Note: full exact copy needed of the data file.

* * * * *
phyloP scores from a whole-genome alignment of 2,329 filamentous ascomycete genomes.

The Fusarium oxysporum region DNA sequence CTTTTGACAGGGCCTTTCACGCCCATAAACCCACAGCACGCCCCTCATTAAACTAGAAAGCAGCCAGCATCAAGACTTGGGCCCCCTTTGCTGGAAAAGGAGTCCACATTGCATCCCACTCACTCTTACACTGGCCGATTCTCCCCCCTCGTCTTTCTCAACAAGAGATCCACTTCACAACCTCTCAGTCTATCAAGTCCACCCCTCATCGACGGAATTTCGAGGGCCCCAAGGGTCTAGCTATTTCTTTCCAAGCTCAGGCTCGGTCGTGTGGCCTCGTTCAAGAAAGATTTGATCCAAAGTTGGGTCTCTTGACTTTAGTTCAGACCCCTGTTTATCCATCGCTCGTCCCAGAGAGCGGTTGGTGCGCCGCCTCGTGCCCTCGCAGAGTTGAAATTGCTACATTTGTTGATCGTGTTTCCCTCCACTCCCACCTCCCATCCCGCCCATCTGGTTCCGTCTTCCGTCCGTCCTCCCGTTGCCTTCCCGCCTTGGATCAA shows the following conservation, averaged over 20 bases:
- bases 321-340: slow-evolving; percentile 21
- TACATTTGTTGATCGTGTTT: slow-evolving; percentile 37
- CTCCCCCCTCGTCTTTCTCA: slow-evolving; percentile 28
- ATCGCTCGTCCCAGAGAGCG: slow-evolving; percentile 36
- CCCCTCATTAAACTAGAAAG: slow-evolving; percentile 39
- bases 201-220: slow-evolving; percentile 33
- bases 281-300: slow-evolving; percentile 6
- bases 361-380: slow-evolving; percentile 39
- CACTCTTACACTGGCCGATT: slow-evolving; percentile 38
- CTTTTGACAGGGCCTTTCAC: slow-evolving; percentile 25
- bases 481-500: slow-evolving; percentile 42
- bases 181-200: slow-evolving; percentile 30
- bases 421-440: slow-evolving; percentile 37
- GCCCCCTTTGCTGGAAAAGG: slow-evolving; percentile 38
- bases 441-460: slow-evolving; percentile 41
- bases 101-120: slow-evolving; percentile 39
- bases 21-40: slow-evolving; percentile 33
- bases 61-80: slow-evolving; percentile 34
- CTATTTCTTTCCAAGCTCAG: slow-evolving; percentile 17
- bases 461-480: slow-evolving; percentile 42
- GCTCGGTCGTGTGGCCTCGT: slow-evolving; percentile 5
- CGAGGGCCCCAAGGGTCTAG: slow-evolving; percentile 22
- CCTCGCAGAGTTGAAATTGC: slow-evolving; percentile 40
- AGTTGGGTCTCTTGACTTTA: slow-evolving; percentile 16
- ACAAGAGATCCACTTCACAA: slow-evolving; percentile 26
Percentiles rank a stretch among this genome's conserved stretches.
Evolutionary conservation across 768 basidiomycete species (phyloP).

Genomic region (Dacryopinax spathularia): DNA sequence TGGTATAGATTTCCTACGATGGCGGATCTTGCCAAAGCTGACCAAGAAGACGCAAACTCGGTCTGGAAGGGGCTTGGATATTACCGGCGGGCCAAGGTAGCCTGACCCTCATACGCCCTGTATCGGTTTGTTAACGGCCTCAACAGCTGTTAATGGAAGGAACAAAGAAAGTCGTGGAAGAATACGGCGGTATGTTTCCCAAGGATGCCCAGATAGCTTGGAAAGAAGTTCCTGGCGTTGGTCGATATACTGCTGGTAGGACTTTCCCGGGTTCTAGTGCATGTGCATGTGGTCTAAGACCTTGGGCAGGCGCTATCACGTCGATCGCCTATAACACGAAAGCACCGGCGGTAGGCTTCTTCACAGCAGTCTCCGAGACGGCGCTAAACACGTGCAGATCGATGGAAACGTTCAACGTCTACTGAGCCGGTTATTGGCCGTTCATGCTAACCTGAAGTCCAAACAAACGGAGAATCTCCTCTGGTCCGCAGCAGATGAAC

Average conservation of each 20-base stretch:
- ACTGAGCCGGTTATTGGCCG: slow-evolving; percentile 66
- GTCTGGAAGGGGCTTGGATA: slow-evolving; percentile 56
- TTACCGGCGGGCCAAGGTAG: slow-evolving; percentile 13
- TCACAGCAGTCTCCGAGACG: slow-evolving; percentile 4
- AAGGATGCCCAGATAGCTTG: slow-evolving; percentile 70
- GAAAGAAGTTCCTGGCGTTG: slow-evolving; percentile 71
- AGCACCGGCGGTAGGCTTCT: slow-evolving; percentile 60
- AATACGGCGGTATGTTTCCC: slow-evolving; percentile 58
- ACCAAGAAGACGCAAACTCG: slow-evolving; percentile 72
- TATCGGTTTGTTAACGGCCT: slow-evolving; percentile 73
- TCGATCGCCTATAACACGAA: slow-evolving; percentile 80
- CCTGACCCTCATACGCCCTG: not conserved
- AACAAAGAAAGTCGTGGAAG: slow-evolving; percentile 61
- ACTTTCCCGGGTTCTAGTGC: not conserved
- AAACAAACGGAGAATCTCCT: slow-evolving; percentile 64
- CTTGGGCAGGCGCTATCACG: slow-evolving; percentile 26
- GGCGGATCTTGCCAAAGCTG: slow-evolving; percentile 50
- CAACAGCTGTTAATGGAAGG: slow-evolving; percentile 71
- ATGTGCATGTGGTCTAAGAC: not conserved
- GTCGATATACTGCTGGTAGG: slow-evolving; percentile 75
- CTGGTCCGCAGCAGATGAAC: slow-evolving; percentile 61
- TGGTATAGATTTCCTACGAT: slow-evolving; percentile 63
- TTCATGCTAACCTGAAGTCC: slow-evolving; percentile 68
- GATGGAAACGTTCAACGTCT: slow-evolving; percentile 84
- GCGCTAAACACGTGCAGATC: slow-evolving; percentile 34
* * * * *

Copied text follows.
phyloP scores from a whole-genome alignment of 2,329 filamentous ascomycete genomes.

The Fusarium oxysporum region DNA sequence CTTTTGACAGGGCCTTTCACGCCCATAAACCCACAGCACGCCCCTCATTAAACTAGAAAGCAGCCAGCATCAAGACTTGGGCCCCCTTTGCTGGAAAAGGAGTCCACATTGCATCCCACTCACTCTTACACTGGCCGATTCTCCCCCCTCGTCTTTCTCAACAAGAGATCCACTTCACAACCTCTCAGTCTATCAAGTCCACCCCTCATCGACGGAATTTCGAGGGCCCCAAGGGTCTAGCTATTTCTTTCCAAGCTCAGGCTCGGTCGTGTGGCCTCGTTCAAGAAAGATTTGATCCAAAGTTGGGTCTCTTGACTTTAGTTCAGACCCCTGTTTATCCATCGCTCGTCCCAGAGAGCGGTTGGTGCGCCGCCTCGTGCCCTCGCAGAGTTGAAATTGCTACATTTGTTGATCGTGTTTCCCTCCACTCCCACCTCCCATCCCGCCCATCTGGTTCCGTCTTCCGTCCGTCCTCCCGTTGCCTTCCCGCCTTGGATCAA shows the following conservation, averaged over 20 bases:
- bases 321-340: slow-evolving; percentile 21
- TACATTTGTTGATCGTGTTT: slow-evolving; percentile 37
- CTCCCCCCTCGTCTTTCTCA: slow-evolving; percentile 28
- ATCGCTCGTCCCAGAGAGCG: slow-evolving; percentile 36
- CCCCTCATTAAACTAGAAAG: slow-evolving; percentile 39
- bases 201-220: slow-evolving; percentile 33
- bases 281-300: slow-evolving; percentile 6
- bases 361-380: slow-evolving; percentile 39
- CACTCTTACACTGGCCGATT: slow-evolving; percentile 38
- CTTTTGACAGGGCCTTTCAC: slow-evolving; percentile 25
- bases 481-500: slow-evolving; percentile 42
- bases 181-200: slow-evolving; percentile 30
- bases 421-440: slow-evolving; percentile 37
- GCCCCCTTTGCTGGAAAAGG: slow-evolving; percentile 38
- bases 441-460: slow-evolving; percentile 41
- bases 101-120: slow-evolving; percentile 39
- bases 21-40: slow-evolving; percentile 33
- bases 61-80: slow-evolving; percentile 34
- CTATTTCTTTCCAAGCTCAG: slow-evolving; percentile 17
- bases 461-480: slow-evolving; percentile 42
- GCTCGGTCGTGTGGCCTCGT: slow-evolving; percentile 5
- CGAGGGCCCCAAGGGTCTAG: slow-evolving; percentile 22
- CCTCGCAGAGTTGAAATTGC: slow-evolving; percentile 40
- AGTTGGGTCTCTTGACTTTA: slow-evolving; percentile 16
- ACAAGAGATCCACTTCACAA: slow-evolving; percentile 26
Percentiles rank a stretch among this genome's conserved stretches.
Evolutionary conservation across 768 basidiomycete species (phyloP).

Genomic region (Dacryopinax spathularia): DNA sequence TGGTATAGATTTCCTACGATGGCGGATCTTGCCAAAGCTGACCAAGAAGACGCAAACTCGGTCTGGAAGGGGCTTGGATATTACCGGCGGGCCAAGGTAGCCTGACCCTCATACGCCCTGTATCGGTTTGTTAACGGCCTCAACAGCTGTTAATGGAAGGAACAAAGAAAGTCGTGGAAGAATACGGCGGTATGTTTCCCAAGGATGCCCAGATAGCTTGGAAAGAAGTTCCTGGCGTTGGTCGATATACTGCTGGTAGGACTTTCCCGGGTTCTAGTGCATGTGCATGTGGTCTAAGACCTTGGGCAGGCGCTATCACGTCGATCGCCTATAACACGAAAGCACCGGCGGTAGGCTTCTTCACAGCAGTCTCCGAGACGGCGCTAAACACGTGCAGATCGATGGAAACGTTCAACGTCTACTGAGCCGGTTATTGGCCGTTCATGCTAACCTGAAGTCCAAACAAACGGAGAATCTCCTCTGGTCCGCAGCAGATGAAC

Average conservation of each 20-base stretch:
- ACTGAGCCGGTTATTGGCCG: slow-evolving; percentile 66
- GTCTGGAAGGGGCTTGGATA: slow-evolving; percentile 56
- TTACCGGCGGGCCAAGGTAG: slow-evolving; percentile 13
- TCACAGCAGTCTCCGAGACG: slow-evolving; percentile 4
- AAGGATGCCCAGATAGCTTG: slow-evolving; percentile 70
- GAAAGAAGTTCCTGGCGTTG: slow-evolving; percentile 71
- AGCACCGGCGGTAGGCTTCT: slow-evolving; percentile 60
- AATACGGCGGTATGTTTCCC: slow-evolving; percentile 58
- ACCAAGAAGACGCAAACTCG: slow-evolving; percentile 72
- TATCGGTTTGTTAACGGCCT: slow-evolving; percentile 73
- TCGATCGCCTATAACACGAA: slow-evolving; percentile 80
- CCTGACCCTCATACGCCCTG: not conserved
- AACAAAGAAAGTCGTGGAAG: slow-evolving; percentile 61
- ACTTTCCCGGGTTCTAGTGC: not conserved
- AAACAAACGGAGAATCTCCT: slow-evolving; percentile 64
- CTTGGGCAGGCGCTATCACG: slow-evolving; percentile 26
- GGCGGATCTTGCCAAAGCTG: slow-evolving; percentile 50
- CAACAGCTGTTAATGGAAGG: slow-evolving; percentile 71
- ATGTGCATGTGGTCTAAGAC: not conserved
- GTCGATATACTGCTGGTAGG: slow-evolving; percentile 75
- CTGGTCCGCAGCAGATGAAC: slow-evolving; percentile 61
- TGGTATAGATTTCCTACGAT: slow-evolving; percentile 63
- TTCATGCTAACCTGAAGTCC: slow-evolving; percentile 68
- GATGGAAACGTTCAACGTCT: slow-evolving; percentile 84
- GCGCTAAACACGTGCAGATC: slow-evolving; percentile 34